What responses to suffering work well for you, what responses do you think do not work well?

“We drove on down to Logan [a city in Utah, about 80 miles, or 130 kilometers, from Bancroft]. We had our children with us, and we stopped on Main Street to go into a grocery store to pick up a few cookies for the kiddies. And who should I meet on the sidewalk but Brother Yost. I said, ‘Well, what are you doing way down here?’ He said, ‘Brother Benson, it’s our day to go to the temple.’ And I said, ‘Well, reverses don’t dampen your spirits any, do they?’ Then he taught me a lesson. He said, ‘Brother Benson, when reverses come we need the temple all the more.’”3

Should we be clueless or aware?

President Benson’s own responses to adversity lifted those who knew him, just as the example of other Saints strengthened him. Elder Neal A. Maxwell of the Quorum of the Twelve Apostles described President Benson as a “careful watcher of events, [who] maintains a certain buoyancy and cheerfulness we would do well to watch. Such buoyancy,” Elder Maxwell said, “comes not from ignoring enveloping events, but from noticing these and yet looking beyond them to promises having to do with how the kingdom will finally prevail.”4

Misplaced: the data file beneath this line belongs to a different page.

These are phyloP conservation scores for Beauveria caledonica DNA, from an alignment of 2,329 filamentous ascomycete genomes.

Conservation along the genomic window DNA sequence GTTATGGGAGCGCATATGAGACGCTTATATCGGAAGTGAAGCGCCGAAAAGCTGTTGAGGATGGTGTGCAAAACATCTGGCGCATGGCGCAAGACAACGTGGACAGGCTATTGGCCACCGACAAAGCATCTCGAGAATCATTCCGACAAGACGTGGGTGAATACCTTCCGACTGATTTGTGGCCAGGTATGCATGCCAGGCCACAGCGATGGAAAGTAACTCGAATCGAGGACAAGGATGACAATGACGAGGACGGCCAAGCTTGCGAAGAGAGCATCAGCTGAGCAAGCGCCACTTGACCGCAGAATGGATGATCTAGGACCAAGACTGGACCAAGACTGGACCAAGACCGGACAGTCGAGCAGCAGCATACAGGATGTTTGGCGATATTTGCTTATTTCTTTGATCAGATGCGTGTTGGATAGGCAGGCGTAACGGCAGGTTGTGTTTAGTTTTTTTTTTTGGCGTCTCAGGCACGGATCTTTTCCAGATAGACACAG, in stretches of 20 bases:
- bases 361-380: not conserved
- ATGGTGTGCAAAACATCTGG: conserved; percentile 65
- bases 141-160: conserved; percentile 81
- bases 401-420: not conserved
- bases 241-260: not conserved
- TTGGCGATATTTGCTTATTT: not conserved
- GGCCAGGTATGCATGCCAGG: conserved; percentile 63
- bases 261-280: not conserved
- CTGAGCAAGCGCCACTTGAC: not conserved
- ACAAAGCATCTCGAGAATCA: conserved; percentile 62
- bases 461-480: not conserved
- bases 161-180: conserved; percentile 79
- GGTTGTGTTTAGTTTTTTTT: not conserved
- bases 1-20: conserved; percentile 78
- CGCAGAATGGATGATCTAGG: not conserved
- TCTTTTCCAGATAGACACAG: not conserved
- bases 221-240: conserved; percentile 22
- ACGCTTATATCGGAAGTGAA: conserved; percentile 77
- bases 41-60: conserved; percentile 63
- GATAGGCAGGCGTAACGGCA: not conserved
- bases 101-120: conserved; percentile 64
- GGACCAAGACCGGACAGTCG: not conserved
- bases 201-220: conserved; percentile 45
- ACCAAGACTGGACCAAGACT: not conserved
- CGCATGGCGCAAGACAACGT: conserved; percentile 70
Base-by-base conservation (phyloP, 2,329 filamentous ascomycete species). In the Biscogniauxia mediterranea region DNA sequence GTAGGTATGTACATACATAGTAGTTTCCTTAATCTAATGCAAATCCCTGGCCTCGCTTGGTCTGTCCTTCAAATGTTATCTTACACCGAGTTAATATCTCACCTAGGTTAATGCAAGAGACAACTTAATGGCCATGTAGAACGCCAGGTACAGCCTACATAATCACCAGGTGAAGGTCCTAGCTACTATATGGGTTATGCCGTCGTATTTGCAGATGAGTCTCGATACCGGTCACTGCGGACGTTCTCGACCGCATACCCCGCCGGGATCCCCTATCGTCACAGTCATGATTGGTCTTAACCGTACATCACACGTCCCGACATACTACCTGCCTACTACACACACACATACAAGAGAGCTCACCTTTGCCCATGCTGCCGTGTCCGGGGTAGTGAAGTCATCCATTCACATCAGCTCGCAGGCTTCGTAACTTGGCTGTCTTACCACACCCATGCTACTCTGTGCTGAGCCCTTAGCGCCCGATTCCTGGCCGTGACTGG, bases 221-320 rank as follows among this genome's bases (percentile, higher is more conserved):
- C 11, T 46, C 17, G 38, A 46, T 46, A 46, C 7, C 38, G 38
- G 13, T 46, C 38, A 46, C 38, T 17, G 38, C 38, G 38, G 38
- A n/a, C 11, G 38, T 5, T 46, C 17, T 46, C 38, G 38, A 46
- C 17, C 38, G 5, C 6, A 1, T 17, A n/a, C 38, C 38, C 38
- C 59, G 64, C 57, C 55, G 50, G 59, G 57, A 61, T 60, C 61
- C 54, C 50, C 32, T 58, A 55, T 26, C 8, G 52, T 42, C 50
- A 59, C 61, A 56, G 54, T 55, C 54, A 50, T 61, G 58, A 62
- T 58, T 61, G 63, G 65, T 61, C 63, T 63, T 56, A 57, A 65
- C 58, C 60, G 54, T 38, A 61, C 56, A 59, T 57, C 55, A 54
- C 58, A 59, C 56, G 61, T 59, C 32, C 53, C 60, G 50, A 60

Does anyone avoid disappointment or discouragement?


We will all have disappointments and discouragements—that is part of life. But if we will have faith, our setbacks will be but a moment and success will come out of our seeming failures. Our Heavenly Father can accomplish miracles through each of us if we will but place our confidence and trust in Him.5

It is a great blessing to have an inner peace, to have an assurance, to have a spirit of serenity and inward calm during times of strife and struggle, during times of sorrow and reverses. It is soul-satisfying to know that God is at the helm, that He is mindful of His children, and that we can with full confidence place our trust in Him.6

Prayer, Faith, Hope and Action.

How do these four principals work together?